The Hill Family
Jim, Carol, Chris, Jon and Hershey the Cat
I am now 41 years old. Over my lifetime, my parents, myself, and my siblings have owned quite a menagerie of pets. Some typical, some not so typical. All three of us children have not been living with my parents for quite some time, but their ever-present pets have maintained the unity of the family.
My parents have had several dogs. A black labrador named "Erieview's Black-Eyed Sue" after a downtown office building; a border sheep dog named "Ralph", procured from a kennel where he was laying in his water dish; a Portuguese water dog named "Zado", short for 'curly dog' in Portuguese; "Beasty" who truly was a beast with gnarly fangs; and others before I was even born.
But, by far, one of the most special pets, who long outlived the others, was a dog named "Rags". I think mom said she was part poodle, part terrier, and Lord knows what else. She came to us one day off of the Interstate that runs near the small village we lived in. A female dog, who's "plumbing" needed some major work (e.g. hysterectomy) right out of the box. All that, and numerous baths, and "Rags" was fit for life.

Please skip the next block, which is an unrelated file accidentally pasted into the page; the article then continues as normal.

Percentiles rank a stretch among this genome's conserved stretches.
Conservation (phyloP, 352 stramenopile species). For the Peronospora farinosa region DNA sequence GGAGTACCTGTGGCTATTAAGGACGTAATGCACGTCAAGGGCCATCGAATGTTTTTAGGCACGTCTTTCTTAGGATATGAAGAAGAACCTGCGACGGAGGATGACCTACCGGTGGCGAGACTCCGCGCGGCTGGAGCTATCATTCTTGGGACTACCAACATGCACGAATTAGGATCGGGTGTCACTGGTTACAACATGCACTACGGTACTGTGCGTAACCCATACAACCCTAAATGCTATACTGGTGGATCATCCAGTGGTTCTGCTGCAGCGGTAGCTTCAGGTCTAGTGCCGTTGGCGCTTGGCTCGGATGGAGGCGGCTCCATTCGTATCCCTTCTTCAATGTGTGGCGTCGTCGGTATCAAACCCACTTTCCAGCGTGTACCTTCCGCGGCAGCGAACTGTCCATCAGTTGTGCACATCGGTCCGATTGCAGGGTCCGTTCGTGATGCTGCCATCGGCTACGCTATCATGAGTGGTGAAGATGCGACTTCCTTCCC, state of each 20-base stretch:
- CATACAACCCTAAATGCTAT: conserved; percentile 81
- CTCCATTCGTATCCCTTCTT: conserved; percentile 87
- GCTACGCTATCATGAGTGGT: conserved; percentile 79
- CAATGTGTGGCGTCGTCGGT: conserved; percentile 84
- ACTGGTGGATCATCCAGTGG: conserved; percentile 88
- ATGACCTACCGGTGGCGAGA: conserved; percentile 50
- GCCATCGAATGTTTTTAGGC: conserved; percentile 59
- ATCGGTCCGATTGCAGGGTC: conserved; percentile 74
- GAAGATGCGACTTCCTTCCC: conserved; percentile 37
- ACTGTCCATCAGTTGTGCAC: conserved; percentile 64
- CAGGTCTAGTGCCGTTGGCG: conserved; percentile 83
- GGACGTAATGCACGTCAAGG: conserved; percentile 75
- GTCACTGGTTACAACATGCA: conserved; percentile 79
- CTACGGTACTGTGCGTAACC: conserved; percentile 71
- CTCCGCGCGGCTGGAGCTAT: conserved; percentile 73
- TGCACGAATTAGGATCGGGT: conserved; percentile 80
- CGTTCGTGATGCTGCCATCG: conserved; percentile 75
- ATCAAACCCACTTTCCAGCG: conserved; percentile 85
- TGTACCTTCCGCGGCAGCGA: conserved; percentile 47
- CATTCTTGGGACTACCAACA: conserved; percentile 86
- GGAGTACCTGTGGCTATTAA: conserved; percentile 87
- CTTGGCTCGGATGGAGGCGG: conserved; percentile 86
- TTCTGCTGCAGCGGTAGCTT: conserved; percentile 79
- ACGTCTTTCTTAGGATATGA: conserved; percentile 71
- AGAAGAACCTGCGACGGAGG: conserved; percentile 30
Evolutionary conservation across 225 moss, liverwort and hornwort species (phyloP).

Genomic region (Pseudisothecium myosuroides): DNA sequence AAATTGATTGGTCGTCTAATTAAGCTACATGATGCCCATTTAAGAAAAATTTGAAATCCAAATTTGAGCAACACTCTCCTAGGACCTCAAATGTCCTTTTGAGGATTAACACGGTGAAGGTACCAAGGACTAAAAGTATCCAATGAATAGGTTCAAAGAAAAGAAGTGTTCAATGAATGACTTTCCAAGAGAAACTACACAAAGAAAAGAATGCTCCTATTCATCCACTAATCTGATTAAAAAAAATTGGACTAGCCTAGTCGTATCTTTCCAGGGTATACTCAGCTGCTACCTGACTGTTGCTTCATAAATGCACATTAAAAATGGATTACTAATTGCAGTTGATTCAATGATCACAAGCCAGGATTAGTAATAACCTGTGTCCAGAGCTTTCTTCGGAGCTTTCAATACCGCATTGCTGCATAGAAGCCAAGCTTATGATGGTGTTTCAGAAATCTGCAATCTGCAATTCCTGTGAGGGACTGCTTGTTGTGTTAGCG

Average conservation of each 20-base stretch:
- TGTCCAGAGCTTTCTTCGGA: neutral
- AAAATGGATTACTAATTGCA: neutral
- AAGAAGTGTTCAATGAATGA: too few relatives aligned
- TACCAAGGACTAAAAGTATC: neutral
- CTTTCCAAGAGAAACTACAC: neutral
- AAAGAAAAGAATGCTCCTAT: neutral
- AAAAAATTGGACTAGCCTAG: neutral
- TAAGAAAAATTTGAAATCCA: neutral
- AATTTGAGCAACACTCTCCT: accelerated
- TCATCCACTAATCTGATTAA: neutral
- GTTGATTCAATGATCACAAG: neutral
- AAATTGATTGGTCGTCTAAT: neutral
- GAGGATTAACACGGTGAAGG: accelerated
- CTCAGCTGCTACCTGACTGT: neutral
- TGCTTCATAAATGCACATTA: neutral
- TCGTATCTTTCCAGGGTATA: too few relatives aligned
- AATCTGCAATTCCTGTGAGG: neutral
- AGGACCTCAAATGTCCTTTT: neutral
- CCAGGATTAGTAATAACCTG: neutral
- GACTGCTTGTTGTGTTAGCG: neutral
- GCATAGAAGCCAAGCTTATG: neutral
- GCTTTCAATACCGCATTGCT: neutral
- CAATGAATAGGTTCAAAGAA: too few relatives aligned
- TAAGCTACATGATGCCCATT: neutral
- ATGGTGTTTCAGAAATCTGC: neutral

Rags survived attacks from the cat that lived under the sofa. Rags survived the plane trips to Florida and the change in climate. Rags survived it all. She was truly man's and woman's best friend. She will be missed by all.
My parent's house carries on. But now it's just down to Frank the cat. Maybe someday there will be another dog in their lives, but none quite like Raggie.
We hope you're curling up at the feet of some deserving sole in Heaven now...
Love to Rags,
Madra Flood 1987-1995
Madra (the Irish word for dog) was a very ugly black and white mongrel. He had the brain of a shriveled pea, and a heart of gold. He'd get so excited when I came home on weekends. He'd run around and round in circles and pee himself! He was my dog and was the most loyal dog ever, and I loved him!